Earth Day brings Investment Policy Linked to Sustainability and a ten-year 34% Cut in Carbon Emissions
Student engagement leads to consideration of Environmental, Social,
and Governance Principles in University Investments
Prioritizing environmental stewardship slashes
carbon emissions by more than a third over a ten-year period
ORONO, MAINE — Maine’s Public Universities are celebrating Earth Day 2017 with an announcement of a change in the investment policy for the University of Maine System’s Managed Investment Pool that will give consideration to Environmental, Social, and Governance principles in making investment and management decisions. The Universities also heralded the release of a report that details a 34% decline in total gross emissions across the seven campus system over the last decade.
Facts and Background on ESG Investment Principles
Environmental, Social, & Governance (ESG) principles will now be taken under consideration when completing asset allocation and investment manager reviews in the Managed Investment Pool (MIP). The MIP, which includes the System’s endowment funds as well as funds held for the UMFK Foundation, the University of Maine School of Law Foundation, the USM Foundation among other entities, had a market value of $287 million as of February 28, 2017.
ESG takes non-financial factors into account when evaluating an entity for inclusion in an investment portfolio. ESG investing models include such factors as environmental sustainability, effect on carbon footprint, the treatment of workers, and the transparency of their governing principles. Growing evidence shows that commitment to ESG policies has a real impact on the financial health and long-term performance of a company. Organizations with strong ESG practices may achieve reputational benefits and potential out-performance.
The University of Maine System will be considering managers that focus on ESG when reviewing new managers for the MIP. Currently there are three managers in the MIP that utilize ESG in their process.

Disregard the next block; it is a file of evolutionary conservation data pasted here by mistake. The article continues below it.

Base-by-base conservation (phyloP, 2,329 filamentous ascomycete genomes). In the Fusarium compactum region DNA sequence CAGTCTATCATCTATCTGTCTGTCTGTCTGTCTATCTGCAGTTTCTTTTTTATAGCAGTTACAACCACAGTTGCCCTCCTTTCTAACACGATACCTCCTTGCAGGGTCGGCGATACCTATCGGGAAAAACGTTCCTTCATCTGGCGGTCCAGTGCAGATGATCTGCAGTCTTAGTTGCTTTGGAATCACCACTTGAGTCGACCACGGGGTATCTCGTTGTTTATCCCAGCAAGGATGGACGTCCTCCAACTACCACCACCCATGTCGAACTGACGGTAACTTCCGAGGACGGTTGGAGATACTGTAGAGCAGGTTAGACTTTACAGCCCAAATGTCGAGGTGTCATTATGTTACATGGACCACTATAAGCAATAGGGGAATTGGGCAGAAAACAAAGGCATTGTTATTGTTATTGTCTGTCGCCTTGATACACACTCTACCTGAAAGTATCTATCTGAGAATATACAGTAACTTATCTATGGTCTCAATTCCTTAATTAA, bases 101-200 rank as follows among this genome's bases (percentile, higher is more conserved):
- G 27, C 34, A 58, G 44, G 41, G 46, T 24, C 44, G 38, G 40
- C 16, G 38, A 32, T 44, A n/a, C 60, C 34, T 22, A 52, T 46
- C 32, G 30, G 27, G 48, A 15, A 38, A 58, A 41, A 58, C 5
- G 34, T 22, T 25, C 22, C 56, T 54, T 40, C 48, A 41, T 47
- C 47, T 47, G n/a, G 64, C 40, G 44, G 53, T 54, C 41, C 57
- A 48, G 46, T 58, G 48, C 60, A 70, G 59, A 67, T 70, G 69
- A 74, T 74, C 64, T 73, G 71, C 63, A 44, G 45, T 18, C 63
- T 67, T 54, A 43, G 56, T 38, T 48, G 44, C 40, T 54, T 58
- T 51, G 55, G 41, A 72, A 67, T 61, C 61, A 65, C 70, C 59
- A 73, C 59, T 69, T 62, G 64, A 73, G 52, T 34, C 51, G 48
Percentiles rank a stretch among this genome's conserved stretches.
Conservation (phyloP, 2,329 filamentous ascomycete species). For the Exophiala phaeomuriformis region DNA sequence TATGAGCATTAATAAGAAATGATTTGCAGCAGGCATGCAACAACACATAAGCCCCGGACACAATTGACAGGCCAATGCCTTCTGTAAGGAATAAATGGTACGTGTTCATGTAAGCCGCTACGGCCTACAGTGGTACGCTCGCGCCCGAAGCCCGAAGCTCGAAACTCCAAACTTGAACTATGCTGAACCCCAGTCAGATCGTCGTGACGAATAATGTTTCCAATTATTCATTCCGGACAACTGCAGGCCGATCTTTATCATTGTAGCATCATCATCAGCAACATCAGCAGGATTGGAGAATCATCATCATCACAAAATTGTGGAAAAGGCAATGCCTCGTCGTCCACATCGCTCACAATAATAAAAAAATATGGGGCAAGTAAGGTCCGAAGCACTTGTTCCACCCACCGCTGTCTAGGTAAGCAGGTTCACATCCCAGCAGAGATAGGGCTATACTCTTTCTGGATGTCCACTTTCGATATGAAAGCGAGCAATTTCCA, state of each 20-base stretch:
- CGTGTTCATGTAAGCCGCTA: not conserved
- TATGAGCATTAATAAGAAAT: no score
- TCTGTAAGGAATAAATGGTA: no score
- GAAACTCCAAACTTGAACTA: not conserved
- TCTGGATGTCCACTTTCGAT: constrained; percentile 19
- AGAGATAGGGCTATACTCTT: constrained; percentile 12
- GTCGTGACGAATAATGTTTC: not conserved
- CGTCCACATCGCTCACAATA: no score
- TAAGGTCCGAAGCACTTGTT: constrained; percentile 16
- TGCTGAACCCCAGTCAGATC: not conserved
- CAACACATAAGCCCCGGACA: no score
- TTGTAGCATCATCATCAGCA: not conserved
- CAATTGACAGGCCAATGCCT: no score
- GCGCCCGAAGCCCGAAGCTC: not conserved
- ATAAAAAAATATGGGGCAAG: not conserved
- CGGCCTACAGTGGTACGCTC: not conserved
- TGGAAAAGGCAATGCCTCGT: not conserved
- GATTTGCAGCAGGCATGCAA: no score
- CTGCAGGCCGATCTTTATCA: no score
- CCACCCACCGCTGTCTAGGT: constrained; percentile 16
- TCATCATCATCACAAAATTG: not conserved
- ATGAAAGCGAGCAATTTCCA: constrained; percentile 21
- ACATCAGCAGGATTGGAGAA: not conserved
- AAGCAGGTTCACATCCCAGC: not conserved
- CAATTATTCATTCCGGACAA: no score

ESG investment encompasses $22.9 trillion, just over a quarter of the world’s professionally managed assets according to the 2016 Global Sustainable Investment Review. A survey of 475 institutional investors conducted by State Street Global Advisors found that 84% of respondents are satisfied with the financial performance of their ESG strategy.
34% Reduction in Gross Emissions
Maine’s public universities have also achieved a ten-year, 34% reduction in carbon emissions through sustained, strategic investments in energy projects that achieve greater efficiency and reduce reliance on high intensity fossil fuels.
The universities have reduced consumption of high intensity fossil fuels by 557,000 MMBTUs since 2006, an 87 percent decrease as campuses have turned to renewable and lower intensity fossil fuels like natural gas and propane for their energy needs. High intensity fossil fuel energy sources like number 2 and 6 heating oil now represent just 11 percent of the university fossil fuel mix.
Maine’s universities also consume approximately 12% less energy per square foot compared to Northeast peer institutions according to data compiled by Sightlines, a leading education facility and a campus asset management company. In 2016 energy consumption for the University of Maine System was 113,000 BTU/GSF while the average for Northeast peer institutions was 128,000 BTU/GSF.